This 10-postcard set shows her in costume in some of her most famous roles.
And here is another example of a postcard puzzle, a colorful novelty courtesy of the Cornell University Library.
This series of four postcards from 1907 depicts a “teddy bear,” a reference to Theodore “Teddy” Roosevelt who was a U.S. president from 1901-1909.
Toy teddy bears were created in honor of Roosevelt after he refused to kill a captured bear during a hunting trip in 1902.
A puzzle that predicts the future
Some puzzles provide more than entertainment. I found a 1910 French puzzle predicting that the future of home heating would be tied to radium.
Radium was an exciting new discovery at that time. Marie Curie and her husband Pierre discovered the element in 1898, an achievement that earned the scientists the Nobel Prize in Physics in 1903. Marie Curie (1867-1934) was the first woman ever awarded a Nobel Prize.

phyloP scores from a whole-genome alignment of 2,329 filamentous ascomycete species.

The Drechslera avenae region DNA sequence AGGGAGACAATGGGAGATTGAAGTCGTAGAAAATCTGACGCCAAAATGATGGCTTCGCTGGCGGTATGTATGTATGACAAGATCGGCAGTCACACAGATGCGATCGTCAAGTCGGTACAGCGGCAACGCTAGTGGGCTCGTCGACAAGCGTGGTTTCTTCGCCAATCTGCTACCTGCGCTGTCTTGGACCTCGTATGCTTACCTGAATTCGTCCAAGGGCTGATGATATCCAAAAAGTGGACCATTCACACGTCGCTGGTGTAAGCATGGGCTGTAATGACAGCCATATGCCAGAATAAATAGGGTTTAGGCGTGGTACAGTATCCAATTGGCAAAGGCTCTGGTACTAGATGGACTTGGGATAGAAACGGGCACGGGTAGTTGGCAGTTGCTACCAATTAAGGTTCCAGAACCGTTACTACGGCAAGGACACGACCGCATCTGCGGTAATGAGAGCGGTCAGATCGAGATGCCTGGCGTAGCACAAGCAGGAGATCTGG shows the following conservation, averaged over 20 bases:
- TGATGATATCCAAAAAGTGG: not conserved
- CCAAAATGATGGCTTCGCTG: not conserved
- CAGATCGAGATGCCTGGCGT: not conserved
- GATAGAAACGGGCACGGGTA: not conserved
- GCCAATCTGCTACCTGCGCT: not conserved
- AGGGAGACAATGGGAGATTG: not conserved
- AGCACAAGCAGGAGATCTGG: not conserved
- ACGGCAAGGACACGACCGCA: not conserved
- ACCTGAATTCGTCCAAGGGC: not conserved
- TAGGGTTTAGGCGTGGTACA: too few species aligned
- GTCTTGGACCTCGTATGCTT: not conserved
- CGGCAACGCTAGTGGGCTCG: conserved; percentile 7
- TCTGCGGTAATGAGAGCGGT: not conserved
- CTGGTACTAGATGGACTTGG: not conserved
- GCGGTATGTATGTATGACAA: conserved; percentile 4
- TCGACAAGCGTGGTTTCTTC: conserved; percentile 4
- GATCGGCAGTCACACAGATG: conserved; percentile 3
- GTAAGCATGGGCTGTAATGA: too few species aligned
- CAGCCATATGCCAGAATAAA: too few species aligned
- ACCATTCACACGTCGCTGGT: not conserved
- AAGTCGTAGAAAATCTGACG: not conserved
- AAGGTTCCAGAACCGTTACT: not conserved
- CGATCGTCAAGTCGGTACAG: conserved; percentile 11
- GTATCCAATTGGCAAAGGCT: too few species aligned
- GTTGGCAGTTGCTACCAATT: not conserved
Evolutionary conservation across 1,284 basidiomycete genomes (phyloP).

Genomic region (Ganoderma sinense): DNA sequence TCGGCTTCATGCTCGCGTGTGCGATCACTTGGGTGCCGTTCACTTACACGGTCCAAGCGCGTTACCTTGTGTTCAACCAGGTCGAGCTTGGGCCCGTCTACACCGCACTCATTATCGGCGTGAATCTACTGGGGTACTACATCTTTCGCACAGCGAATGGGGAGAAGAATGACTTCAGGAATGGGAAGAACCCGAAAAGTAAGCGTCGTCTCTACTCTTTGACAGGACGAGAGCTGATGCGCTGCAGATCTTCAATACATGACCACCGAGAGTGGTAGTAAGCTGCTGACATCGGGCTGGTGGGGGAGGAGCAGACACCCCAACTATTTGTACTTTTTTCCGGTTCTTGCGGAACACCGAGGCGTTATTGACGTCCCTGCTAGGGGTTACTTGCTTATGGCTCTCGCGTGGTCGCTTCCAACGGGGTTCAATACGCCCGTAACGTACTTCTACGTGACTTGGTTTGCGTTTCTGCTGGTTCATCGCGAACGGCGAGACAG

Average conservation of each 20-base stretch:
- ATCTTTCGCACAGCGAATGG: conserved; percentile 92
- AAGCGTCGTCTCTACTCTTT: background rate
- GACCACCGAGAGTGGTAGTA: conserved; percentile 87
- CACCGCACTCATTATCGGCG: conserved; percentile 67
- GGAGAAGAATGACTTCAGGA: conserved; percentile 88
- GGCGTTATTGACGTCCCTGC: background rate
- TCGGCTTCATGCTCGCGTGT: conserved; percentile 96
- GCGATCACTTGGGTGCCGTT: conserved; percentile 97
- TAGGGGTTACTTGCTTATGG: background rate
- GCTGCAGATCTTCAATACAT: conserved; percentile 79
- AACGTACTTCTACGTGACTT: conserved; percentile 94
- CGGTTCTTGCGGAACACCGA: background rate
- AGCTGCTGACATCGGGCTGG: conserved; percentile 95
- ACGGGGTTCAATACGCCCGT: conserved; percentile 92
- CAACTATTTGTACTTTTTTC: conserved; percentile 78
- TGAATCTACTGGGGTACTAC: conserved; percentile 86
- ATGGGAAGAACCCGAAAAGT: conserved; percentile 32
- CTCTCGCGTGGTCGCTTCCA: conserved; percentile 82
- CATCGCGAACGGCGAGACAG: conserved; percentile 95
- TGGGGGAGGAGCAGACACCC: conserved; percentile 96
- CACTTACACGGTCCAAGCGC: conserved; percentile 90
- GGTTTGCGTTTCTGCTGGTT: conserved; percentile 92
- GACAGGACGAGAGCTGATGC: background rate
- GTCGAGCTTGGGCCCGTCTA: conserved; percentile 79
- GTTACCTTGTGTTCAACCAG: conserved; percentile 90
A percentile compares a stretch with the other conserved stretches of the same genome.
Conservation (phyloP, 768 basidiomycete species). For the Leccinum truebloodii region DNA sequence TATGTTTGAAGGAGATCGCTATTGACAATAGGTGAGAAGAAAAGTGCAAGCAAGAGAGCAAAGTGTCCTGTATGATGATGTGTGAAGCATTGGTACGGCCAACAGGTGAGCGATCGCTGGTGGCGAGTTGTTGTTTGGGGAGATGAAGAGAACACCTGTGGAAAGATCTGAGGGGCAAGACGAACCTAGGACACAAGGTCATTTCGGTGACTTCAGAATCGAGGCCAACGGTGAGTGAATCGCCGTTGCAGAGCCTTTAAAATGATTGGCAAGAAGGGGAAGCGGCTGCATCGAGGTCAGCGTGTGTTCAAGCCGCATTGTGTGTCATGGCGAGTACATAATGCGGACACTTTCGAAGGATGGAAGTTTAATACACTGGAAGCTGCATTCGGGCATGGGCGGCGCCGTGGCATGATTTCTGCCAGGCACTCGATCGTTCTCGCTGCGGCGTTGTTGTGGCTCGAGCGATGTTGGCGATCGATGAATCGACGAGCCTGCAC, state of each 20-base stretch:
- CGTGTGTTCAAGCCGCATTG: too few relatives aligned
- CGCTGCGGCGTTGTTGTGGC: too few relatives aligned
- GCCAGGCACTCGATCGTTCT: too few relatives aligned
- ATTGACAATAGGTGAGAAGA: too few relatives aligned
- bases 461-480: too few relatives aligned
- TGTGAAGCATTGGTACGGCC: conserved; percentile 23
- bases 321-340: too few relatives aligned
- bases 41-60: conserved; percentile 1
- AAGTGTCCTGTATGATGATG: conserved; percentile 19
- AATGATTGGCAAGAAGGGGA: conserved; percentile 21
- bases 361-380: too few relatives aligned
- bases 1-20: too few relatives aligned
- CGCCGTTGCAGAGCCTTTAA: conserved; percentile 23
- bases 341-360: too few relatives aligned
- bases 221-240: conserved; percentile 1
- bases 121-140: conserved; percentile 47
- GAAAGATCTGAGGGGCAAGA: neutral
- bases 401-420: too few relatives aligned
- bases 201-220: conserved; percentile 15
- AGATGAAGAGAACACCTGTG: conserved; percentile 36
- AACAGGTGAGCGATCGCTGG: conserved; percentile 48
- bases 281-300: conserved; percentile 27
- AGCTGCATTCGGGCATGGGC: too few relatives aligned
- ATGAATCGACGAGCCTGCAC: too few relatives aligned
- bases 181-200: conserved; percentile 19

For a while radium was considered nothing short of a miracle. It was used in lots of products, including clocks, toys, toothpaste, cosmetics, other household items, and even impotence treatments. So it’s no surprise that in 1903 radium was touted as a promising new source of home heating in a Popular Science Monthly article.
But what neither the author of the article nor the fictional group of friends in the postcard puzzle could have known was that Marie Curie would later die of radiation poisoning, a direct result of her pioneering work. Other people developed radiation sickness and also died from exposure to the element before its use was curtailed.